Improving health by reducing traffic danger

Issue date: 05 October 2009


A group of cyclists Health experts from the University of the West of England are linking up with the NHS and Bristol City Council in a bid to improve health by reducing traffic danger for people cycling and walking.

The nine-month Knowledge Transfer Partnership (KTP) project will look at ways of making pedestrians and cyclists less vulnerable and reduce road deaths and injuries. It will offer a recent graduate a chance to contribute to public health while gaining valuable research experience.

Safer roads for all are a vital part of the NHS Bristol's aim of tackling obesity and Bristol City Council's road safety policy focus on casualty reduction. Each year on Bristol's roads 47 pedestrians and 27 cyclists are killed or seriously injured.

Paul Pilkington from UWE's Institute for Sustainability, Health and Environment (ISHE) said, “One of the challenges facing Primary Care Trusts like NHS Bristol is that in order to address public health issues such as obesity, there needs to be input from key organisations responsible for road safety, planning, transport and housing.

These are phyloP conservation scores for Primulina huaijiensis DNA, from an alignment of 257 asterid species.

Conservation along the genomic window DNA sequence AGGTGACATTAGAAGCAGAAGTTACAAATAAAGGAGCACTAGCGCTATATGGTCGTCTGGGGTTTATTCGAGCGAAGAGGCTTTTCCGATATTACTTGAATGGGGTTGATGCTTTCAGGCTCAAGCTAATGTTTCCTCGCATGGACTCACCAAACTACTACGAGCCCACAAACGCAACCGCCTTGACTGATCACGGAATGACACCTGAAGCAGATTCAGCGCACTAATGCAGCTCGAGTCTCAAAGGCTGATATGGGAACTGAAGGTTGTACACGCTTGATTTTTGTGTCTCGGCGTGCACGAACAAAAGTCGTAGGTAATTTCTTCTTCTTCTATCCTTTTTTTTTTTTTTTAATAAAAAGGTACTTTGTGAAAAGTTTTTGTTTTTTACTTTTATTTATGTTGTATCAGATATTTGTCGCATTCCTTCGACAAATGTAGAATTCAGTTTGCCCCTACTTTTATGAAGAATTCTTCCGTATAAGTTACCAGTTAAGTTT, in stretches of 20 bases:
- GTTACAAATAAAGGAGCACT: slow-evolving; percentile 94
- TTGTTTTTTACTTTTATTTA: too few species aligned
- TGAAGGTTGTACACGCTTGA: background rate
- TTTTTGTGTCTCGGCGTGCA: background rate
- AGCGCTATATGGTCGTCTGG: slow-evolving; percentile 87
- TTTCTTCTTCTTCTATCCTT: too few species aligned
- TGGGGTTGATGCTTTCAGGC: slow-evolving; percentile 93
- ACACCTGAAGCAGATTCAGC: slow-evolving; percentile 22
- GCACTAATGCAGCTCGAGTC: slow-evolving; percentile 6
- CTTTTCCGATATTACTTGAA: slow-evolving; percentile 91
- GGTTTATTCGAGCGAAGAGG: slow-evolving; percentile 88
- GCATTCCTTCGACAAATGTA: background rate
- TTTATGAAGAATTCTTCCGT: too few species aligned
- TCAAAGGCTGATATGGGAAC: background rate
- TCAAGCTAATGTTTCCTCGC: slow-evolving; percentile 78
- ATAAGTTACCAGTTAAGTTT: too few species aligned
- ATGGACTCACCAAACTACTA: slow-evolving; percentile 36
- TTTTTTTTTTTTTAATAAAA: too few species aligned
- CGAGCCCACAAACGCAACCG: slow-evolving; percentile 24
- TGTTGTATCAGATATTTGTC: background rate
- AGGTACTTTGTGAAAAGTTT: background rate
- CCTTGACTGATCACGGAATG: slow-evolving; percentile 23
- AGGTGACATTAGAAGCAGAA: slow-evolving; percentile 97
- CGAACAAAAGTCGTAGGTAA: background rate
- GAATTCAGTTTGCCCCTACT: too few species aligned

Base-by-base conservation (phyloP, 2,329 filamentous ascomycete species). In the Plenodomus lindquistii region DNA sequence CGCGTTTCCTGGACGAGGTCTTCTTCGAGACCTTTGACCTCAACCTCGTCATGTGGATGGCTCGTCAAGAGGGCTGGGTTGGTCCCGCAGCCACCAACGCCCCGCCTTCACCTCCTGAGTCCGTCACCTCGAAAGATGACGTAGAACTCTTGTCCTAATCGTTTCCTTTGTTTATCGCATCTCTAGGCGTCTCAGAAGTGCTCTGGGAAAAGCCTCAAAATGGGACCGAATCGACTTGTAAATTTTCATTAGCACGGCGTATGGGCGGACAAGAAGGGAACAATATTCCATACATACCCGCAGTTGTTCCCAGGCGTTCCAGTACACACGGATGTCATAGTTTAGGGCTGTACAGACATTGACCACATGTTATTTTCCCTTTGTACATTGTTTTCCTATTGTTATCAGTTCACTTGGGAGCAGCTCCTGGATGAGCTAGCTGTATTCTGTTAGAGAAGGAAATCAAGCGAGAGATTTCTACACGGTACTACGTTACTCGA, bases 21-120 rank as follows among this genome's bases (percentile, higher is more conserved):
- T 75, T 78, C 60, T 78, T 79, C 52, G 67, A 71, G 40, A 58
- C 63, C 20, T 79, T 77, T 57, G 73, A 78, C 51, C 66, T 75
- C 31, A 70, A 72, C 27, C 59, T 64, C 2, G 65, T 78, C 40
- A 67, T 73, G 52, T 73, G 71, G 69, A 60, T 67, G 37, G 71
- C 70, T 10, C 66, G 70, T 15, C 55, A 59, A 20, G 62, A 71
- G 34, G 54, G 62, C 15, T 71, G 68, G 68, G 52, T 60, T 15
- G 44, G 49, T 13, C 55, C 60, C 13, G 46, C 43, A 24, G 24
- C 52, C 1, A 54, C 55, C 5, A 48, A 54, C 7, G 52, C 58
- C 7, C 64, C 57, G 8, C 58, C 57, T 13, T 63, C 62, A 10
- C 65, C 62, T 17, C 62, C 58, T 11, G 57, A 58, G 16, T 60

“ISHE is in a unique position to help by offering multi-disciplinary expertise across all these aspects.”

The £42,000 project is one of the first 'Shorter KTPs' to be agreed in the South West. Like the Classic KTPs, it will employ a recent graduate – but in this case the aim is to undertake a feasibility study that could lead to changes in policy. The study will look at measures to reduce road danger in countries such as Sweden and The Netherlands, which have been endorsed by the World Health Organisation, and see how these can be applied as a road danger reduction policy for Bristol.

Councillor Dr Jon Rogers, Cabinet Member for Transport and Sustainability, Bristol City Council said, “Walking and cycling offer fitness, sustainability and an improved quality of life. This research offers a joined-up approach linking Bristol City Council, UWE and NHS Bristol to reduce casualty numbers and encourage a more active, enjoyable lifestyle.”

Dr Hugh Annett, Director of Public Health for NHS Bristol said, “Increasing physical activity is one of the most effective ways to reduce ill-health and so measures to make walking and cycling more attractive and safer are essential in improving the health of the population.”

This project is receiving financial support from Bristol City Council, NHS Bristol and the national Knowledge Transfer Partnerships programme (KTP).

Back to top